Sunday, August 24, 2008

The Entrepreneur and Innovation

Last year I was approached by a local consulting group to create an Innovation Practice for them. Because I have so many inventions and created so many things of value they, and I, wrongly thought that we could build a practice of it. What a crock of, well, you know. I tried to apply myself to it for a couple of months, followed all the popular stuff, got into it, and found that it could only be a scam which could go nowhere. Sure it could make the consultants and me some money, but there is no honor in fooling stupid people. So I bailed out.

It became increasingly clear to me that the term innovation is about hindsight. I have done many 'innovative' things, but at the time I didn't think about innovation. Later, when there was a bandwagon going down the street, others, who I see in hindsight didn't have a [Censored] clue, celebrated the 'innovation,' patted me on the back, and tried to run around and get in front of the parade. I always felt humiliated inside and did my usual orthogonal turn and headed off somewhere else leaving it all to them.

To innovate is to introduce something new. To create something new is to invent, which is really to find or discover, to devise by thinking. And in that process what you think about is not an innovation; it is a solution. It is a solution that is good - the best solution. It comes from a love of work and taking risks, a drive to do it well, to see a need and understand it, and to being very, very, attentive to the details. It is the goodness of the result that gets people's attention. It is the satisfaction of their needs and wants that creates real value. It is their discovery that there is more than they thought in the world. It is making something that is great.

So when you listen to someone talk about innovation consider that you are really listing to someone with 'has been' thoughts trying to sound hip and on top of it.

Just do it right, do it well, think it out, and take the step forward. If your idea changes the way people do or perceive things and they pat you on the back for being innovative, it is time to run for you are in the presence of the 21st Century's version of the unwashed masses and their hunger to touch creativity will eat you alive.

What does all this mean to the entrepreneur? Simple, don't think about innovating; just come up with a great answer to someone's needs and sell it to them. Keep it that simple and the rest will be history. Leave the talking about innovation to the non-creative, you don't have time to be with them, you are on the way to your next great thought!

Copyright 2008 Barry W Thornton all rights reserved

2 comments:

Paul Teich said...

You can make money as an innovation consultant without the scam. Lots of folks make good, honest livings as innovation consultants. The good ones are not innovators themselves - they are "creative" types who take their customers through focus groups, expert interviews, and brainstorming sessions to uncover unmet needs in the market and interesting new ways to address those needs. There are specializations in intellectual property discovery, identifying new product categories, refining new product ideas, etc.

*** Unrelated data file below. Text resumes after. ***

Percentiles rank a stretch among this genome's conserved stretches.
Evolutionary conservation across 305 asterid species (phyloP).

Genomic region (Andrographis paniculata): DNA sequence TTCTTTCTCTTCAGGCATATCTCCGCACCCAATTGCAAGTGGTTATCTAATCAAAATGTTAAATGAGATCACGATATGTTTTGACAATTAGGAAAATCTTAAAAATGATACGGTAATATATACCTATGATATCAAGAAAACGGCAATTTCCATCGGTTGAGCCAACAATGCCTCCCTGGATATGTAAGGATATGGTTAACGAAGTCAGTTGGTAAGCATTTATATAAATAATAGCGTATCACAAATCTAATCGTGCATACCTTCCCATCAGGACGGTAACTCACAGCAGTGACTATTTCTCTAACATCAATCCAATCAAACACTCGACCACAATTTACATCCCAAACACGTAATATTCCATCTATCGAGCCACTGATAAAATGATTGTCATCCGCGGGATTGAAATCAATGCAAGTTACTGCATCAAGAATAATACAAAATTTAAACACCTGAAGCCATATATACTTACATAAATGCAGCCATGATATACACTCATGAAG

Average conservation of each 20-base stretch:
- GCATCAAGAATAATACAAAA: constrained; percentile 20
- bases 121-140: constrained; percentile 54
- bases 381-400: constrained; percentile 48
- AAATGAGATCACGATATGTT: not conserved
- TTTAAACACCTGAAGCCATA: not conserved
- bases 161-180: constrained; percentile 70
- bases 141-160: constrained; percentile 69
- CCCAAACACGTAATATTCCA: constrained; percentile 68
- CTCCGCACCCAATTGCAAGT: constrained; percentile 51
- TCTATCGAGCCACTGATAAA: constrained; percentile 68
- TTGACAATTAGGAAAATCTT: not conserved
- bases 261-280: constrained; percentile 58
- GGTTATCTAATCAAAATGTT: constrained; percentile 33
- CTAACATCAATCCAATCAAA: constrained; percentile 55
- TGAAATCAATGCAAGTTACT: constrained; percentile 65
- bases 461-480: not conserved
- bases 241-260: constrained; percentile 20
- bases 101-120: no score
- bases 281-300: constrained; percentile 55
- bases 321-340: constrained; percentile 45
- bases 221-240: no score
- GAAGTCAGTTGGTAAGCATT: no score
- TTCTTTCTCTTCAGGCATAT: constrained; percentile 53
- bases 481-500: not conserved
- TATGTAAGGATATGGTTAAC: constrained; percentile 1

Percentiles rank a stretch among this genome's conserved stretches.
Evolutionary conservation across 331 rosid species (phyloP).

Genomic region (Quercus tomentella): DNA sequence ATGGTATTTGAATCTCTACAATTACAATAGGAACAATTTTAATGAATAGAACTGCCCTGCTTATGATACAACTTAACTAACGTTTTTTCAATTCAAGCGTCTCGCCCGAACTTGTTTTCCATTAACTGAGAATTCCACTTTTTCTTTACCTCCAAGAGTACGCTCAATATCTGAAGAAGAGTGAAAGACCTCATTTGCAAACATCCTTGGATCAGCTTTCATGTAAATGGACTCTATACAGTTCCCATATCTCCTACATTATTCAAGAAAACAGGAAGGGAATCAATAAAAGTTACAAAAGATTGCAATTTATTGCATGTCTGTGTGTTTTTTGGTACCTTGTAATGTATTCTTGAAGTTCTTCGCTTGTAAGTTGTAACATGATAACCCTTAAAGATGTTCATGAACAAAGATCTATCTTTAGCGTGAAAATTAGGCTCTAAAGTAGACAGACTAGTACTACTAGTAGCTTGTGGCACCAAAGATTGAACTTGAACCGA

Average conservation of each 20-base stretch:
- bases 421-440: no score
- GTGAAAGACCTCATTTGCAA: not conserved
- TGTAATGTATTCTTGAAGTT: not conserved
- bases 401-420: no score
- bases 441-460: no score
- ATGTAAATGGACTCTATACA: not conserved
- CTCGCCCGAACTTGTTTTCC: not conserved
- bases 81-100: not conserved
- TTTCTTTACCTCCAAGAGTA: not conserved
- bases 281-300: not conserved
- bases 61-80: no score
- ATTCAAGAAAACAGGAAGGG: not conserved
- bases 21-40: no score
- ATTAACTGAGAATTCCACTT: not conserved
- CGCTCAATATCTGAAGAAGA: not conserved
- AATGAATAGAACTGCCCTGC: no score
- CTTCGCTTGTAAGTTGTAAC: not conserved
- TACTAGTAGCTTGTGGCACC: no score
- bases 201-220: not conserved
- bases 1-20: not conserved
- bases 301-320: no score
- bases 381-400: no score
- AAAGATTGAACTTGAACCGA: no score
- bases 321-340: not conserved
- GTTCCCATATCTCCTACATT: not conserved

Good innovation consultants know that innovation is a continuous process (call it a way of life) and that breakthroughs do not happen on a defined schedule. They know that they can't tell their clients what the future holds, but by talking to enough experts and customers they can help their clients uncover unmet needs and define creative ways to address those needs.

The results are not always market changing (or even successful), but they usually qualify as "innovative."

Innovators share a lot in common with pioneers...for every success story there are dozen who didn't make it.

Paul Teich said...

You can make money as an innovation consultant without the scam. Lots of folks make good, honest livings as innovation consultants. The good ones are not innovators themselves - they are "creative" types who take their customers through focus groups, expert interviews, and brainstorming sessions to uncover unmet needs in the market and interesting new ways to address those needs. There are specializations in intellectual property discovery, identifying new product categories, refining new product ideas, etc.

Good innovation consultants know that innovation is a continuous process (call it a way of life) and that breakthroughs do not happen on a defined schedule. They know that they can't tell their clients what the future holds, but by talking to enough experts and customers they can help their clients uncover unmet needs and define creative ways to address those needs.

The results are not always market changing (or even successful), but they usually qualify as "innovative."

Innovators share a lot in common with pioneers...for every success story there are dozen who didn't make it.